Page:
Tuesday, September 20, 2016

Vaccinating Frogs

Endangered Species
Biodiversity
Environmental & Science Education
Behavior
by Edward Hessler

The number of extinctions of frog populations worldwide due to fungal infections may surprise you. It did me. The number is 200 and growing.

It is a serious skin ailment caused by the chytrid fungus. Frogs die within a few weeks upon being infected. The importance of a frog's skin to its life is not to be underestimated. It allows them to be a frog. The skin is the organ through which frog's breathe as well through which chemicals important to their survival--e.g., fluid balance--are absorbed.

Photo of yellow-legged frog by Isaac Chellman, NPS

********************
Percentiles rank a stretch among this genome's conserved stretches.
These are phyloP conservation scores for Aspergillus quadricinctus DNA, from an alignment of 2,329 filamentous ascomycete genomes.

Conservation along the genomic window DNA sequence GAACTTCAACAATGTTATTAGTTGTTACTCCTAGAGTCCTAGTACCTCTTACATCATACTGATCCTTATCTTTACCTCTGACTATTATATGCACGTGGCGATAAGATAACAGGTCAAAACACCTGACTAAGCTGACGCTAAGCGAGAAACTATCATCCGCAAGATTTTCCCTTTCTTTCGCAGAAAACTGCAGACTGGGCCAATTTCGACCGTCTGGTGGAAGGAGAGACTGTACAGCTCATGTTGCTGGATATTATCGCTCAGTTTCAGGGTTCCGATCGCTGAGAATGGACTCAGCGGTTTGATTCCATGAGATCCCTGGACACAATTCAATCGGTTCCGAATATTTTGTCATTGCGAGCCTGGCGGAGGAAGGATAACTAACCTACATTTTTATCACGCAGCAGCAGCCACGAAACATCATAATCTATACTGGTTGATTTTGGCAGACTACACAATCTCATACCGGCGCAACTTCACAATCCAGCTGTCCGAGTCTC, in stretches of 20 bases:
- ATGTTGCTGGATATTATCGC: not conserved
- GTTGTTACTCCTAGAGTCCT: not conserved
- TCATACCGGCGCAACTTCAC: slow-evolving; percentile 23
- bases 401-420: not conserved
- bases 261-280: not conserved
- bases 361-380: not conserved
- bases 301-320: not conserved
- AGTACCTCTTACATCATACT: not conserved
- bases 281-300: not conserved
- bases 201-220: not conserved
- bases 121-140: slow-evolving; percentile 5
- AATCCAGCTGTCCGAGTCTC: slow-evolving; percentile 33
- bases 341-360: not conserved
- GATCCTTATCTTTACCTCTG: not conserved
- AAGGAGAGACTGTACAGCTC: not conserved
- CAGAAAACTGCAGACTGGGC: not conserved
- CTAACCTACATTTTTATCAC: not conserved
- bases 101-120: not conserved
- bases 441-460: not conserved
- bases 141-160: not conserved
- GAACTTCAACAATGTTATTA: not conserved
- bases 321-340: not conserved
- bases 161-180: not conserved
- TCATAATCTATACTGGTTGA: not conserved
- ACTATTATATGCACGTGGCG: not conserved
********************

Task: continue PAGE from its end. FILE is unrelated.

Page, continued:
via Wikimedia Commons

Recently scientists have turned their attention to the frog's immune system, trying to "trick" it by making it just sick enough to build their immunity to the fungus.  The experimental treatment is being conducted with yellow-legged frogs which are found in alpine lakes of the Sierra Nevada mountains. About 90 percent of this population has disappeared.

The experimental therapy is nearing the end of its third summer and there is reason for hope since survival has been surprisingly good.  If the treated frogs survive for a few seasons they may be able to survive and grow in the long-term, as the great force of natural selection takes over and directs their evolution. But this will take time.

NPR reporterLauren Sommer told the story of this research effort September 10. A short film about it from the WQED and PBS "Deep Look" series is also embedded in the story.

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